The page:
Friday, January 6, 2012

Reflections as We Prepare for College Football

The college football season is about to start, so there should be a lot of optimism and hope in the air. But to some less fortunate schools, there is a lot of doubt about this season. For one school in particular (the University of Miami), the whole football program could be suspended for an extended period of time. The Miami football team is under duress because some of the current and former players have been caught receiving money from a booster who has given multiple players large sums money, which is totally against NCAA rules. Because a small number of athletes took money, the whole program could shutdown. A similar scandal happened in 1980 at SMU when players took money from a booster and the whole football program was shut down.

This is a bad sign considering the fact that the football program brings in millions of dollars and is one of the most famed and recognized teams in college football. This will be a dark day in college football if the football program goes under.

These scandals really point to a larger ethical and moral problem with college sports: the unequal distribution of money. These players, who are often African-American with little or no money, are courted by the big name schools; and while the schools make millions of dollars off of these athletes, the only trade off for them is a meal ticket and a dorm room. Oftentimes, these schools do not have adequate tutoring to help these athletes to ensure graduation. The number of student athletes who actually graduate are terrible. It is unfair that the players are being penalized for such “violations” as taking money, because the amount of money that the players are getting from the booster is far less than the money the university is getting from the television contracts and merchandizing from the football team.

-Marcus Vincent
Junior Correspondent

*Marcus wrote this and sent it to me in the beginning of last fall. I just dropped the ball on posting it!

Thursday, April 21, 2011

Collective Bargaining and the NFL

For the first time since 1987, the NFL is facing a lockout, which means that there could possibly be no football for the 2011 season. And I do mean no football. No Sunday afternoon games, no Monday night games, and no Super bowl. How and why did we reach this point? The larger question is: What can be done to prevent the cancellation of the 2011 season?

The owners and players had been working well together under a collective bargaining agreement negotiated in 2006. The NFL’s collective bargaining agreement expired last week so there is a work stoppage. The NFL players and the owners cannot agree on how to divide up the TV and ticket revenue, which comes to about nine billion dollars per season. A large portion needs to be set aside for player’s health and retirement benefits.

The fat-cat owners opted out of the former collective bargaining agreement in 2008. The owners were feeling they weren’t getting enough of the money brought into the NFL. Under the old deal, of 9 billion dollars, the owners would get one billion upfront, and then the remaining $8 billion got split up 60-40, with 60% going towards player salaries. Here is where its gets dicey; the owners wanted to take an additional billion dollars off the top and then divide the remaining $7 billion of that 50-50. According to the owners, they need “this extra” money off the top because they need funds to pay for huge stadiums and updated facilities. The owners are also required to pay for retired players health insurance and other miscellaneous services. In order to generate even more money, the owners want an 18 game regular season, which will increase the $9 billion pot substantially.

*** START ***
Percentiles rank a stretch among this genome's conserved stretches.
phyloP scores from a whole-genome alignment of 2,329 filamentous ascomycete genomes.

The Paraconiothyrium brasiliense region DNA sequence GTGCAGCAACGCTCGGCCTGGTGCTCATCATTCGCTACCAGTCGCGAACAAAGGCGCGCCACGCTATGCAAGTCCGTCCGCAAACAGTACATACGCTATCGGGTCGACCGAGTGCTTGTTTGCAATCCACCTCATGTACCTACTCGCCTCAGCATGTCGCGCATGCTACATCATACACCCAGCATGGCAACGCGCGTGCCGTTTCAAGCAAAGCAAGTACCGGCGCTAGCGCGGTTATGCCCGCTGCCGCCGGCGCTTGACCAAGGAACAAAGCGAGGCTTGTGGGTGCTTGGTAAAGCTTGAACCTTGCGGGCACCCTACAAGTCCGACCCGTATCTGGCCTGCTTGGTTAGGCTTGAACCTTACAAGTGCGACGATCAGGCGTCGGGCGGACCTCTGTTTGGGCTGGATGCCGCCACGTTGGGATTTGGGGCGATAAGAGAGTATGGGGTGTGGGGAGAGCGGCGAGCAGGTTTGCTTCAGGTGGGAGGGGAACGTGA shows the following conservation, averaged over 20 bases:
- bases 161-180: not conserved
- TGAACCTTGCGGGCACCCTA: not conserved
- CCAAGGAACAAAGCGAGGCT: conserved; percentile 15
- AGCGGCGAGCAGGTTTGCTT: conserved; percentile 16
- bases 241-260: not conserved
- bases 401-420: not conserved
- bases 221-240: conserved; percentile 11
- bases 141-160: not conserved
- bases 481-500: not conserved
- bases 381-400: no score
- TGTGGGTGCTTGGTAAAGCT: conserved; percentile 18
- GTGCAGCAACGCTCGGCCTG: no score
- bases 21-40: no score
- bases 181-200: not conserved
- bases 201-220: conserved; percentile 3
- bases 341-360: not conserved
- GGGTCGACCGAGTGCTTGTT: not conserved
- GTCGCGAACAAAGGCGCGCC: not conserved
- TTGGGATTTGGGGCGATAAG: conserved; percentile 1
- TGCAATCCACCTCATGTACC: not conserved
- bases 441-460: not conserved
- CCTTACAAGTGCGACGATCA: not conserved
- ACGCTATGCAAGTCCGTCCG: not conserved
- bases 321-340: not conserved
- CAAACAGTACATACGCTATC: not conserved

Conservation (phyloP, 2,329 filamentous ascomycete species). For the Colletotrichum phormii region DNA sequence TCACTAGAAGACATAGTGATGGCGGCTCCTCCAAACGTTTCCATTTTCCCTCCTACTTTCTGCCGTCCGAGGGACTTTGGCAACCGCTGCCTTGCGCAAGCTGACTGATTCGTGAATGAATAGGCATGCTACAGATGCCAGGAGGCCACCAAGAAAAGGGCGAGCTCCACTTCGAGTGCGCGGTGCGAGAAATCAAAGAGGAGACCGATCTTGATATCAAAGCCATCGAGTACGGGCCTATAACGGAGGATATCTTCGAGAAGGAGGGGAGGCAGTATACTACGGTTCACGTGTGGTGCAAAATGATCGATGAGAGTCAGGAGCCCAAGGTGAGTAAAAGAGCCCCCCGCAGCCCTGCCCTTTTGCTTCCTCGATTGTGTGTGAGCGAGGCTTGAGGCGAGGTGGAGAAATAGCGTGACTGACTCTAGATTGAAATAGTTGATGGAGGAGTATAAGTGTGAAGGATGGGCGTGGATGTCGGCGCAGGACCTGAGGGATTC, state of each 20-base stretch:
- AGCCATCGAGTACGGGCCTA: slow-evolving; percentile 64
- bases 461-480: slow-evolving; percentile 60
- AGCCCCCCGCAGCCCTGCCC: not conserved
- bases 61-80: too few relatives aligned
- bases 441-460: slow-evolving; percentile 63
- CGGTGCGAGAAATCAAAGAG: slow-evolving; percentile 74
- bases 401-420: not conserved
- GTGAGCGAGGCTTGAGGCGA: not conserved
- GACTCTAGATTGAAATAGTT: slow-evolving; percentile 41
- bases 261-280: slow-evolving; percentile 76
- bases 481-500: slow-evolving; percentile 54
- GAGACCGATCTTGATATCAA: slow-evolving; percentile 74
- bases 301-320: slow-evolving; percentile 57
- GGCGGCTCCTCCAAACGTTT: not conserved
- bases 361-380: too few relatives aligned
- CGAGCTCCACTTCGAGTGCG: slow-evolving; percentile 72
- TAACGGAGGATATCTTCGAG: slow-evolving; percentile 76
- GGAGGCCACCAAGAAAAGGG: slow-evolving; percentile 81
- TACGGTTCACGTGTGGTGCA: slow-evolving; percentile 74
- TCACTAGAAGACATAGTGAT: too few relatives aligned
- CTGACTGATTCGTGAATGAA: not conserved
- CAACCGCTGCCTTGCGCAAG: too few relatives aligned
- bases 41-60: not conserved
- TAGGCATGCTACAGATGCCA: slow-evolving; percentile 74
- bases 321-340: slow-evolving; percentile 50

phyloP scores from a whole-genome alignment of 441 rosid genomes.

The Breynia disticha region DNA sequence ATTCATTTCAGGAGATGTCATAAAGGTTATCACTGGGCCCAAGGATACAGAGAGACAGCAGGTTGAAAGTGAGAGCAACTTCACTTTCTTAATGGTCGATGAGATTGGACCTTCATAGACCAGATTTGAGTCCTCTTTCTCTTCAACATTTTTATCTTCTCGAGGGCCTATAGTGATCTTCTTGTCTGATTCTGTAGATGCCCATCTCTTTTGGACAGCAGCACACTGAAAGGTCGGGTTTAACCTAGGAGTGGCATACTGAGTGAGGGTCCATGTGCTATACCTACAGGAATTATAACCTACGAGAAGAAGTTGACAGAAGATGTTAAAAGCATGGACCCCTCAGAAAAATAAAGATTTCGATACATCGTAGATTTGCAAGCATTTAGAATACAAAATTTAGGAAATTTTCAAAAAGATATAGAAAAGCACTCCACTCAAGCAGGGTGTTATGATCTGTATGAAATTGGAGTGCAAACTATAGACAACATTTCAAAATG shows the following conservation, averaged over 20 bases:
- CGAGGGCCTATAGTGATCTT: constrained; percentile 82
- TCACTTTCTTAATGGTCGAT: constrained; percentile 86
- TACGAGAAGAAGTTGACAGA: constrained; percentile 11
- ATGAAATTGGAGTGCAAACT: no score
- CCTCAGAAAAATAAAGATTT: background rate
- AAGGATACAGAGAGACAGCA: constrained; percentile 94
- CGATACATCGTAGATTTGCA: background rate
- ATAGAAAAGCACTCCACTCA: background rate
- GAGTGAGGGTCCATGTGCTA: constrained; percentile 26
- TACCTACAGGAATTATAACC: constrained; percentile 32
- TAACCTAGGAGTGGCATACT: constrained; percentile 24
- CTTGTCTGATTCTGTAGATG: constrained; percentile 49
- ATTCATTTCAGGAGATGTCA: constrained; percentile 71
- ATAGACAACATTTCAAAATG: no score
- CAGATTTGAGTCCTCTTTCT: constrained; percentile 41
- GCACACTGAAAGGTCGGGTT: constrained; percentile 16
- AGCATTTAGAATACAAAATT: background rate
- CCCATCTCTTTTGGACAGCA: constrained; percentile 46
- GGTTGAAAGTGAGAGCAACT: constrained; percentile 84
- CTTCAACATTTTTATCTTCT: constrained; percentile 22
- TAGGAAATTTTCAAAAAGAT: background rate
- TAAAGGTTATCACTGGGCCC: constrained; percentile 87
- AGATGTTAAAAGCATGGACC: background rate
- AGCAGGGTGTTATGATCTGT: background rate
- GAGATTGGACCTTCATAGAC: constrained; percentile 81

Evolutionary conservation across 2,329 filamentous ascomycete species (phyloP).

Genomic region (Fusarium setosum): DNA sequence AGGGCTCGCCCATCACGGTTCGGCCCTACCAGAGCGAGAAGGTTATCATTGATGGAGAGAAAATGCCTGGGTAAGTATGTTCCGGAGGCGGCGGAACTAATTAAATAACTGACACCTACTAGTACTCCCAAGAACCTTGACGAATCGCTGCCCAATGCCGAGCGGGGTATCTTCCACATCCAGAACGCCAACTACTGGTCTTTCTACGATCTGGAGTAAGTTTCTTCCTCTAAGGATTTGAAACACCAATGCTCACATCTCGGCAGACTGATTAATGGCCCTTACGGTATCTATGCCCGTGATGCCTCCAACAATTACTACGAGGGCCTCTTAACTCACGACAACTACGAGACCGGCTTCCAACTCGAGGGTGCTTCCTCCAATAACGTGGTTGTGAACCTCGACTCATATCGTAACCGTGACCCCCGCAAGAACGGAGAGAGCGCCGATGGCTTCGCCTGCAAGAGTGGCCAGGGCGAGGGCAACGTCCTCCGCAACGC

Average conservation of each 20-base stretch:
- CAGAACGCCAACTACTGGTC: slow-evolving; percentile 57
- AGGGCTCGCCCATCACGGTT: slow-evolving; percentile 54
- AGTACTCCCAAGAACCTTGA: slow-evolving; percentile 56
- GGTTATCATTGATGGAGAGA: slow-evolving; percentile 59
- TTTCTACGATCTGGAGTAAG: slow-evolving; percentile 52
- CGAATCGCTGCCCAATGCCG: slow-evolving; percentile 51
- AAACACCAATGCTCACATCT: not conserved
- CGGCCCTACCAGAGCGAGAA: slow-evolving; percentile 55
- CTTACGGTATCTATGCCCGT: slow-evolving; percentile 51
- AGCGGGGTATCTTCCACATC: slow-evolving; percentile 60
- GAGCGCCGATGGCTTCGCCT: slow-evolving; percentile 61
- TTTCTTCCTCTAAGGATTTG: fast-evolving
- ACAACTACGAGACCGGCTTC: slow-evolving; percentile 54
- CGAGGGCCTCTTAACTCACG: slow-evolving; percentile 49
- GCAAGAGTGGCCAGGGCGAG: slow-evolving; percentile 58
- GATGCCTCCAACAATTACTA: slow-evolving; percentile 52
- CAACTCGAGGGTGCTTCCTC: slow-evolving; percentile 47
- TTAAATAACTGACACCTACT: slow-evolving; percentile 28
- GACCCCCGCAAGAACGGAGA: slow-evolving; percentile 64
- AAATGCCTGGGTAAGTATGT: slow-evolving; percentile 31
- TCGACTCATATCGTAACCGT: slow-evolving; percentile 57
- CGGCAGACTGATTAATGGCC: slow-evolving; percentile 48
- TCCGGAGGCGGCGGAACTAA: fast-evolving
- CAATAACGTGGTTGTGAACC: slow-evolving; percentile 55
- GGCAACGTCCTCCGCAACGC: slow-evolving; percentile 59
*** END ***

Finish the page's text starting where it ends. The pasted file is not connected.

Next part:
On the flip side, given the outbreak of head injuries and other major health problems, the players have absolutely refused to play two additional games, so that is off the table. The players, however, have offered to split all the money 50-50. It is important to note that the players were content with the old collective bargaining agreement and wanted to keep it, but it was the filthy rich the owners who opted out. The players have been willing to work with the owners and give up a little for the betterment of the game, but again the owners have been refusing their offers.

So now we are at a standstill. Further, the owners have refused to give information about their spending to the players, and as a result the two sides have not been able to reach an agreement. I believe that the ordeal will go to court and the judge will rule in favor of the players because once the judge sees how unfair the owners are treating the players, and the players will win the encounter in court.

This case represents the worst of capitalism; both sides are successful and making tons of money yet unable to reach an agreement. The owners are the real culprits here; in the end, they really don’t care about the game; they just want to fill their pockets off the backs of athletes.

- Marcus Vincent
Junior Correspondent

Monday, January 24, 2011

The Ohio State Situation

Ohio State, winner of the 2011 BCS Sugar Bowl, has a major problem after such a monumental achievement. Five of Ohio State’s players were caught selling their Big 10 Championship rings from the 2009 season for an undisclosed amount of money. Four of the five players were starters for the Buckeyes, and they were expected to have huge seasons but now they are suspended for the first five games for the 2011 -2012 season. After their admission of guilt, the five players agreed to stay in school and play in last month’s Sugar Bowl rather than forgo their senior season and go to the NFL. This means that all the players agreed to miss the first five games of next season.

The players lost big time. The players sold their rings and other team gear for money. Thus, it was agreed by the NCAA that any profit the players made from the rings had to be given away to charity, so now, because of their thoughtless acts, these players lost their championship rings, and they were unable to keep the money. The NCAA suspended the players because the players received improper benefits by receiving the money. But, the question is raised, should players be able to sell their memorabilia for their own profit?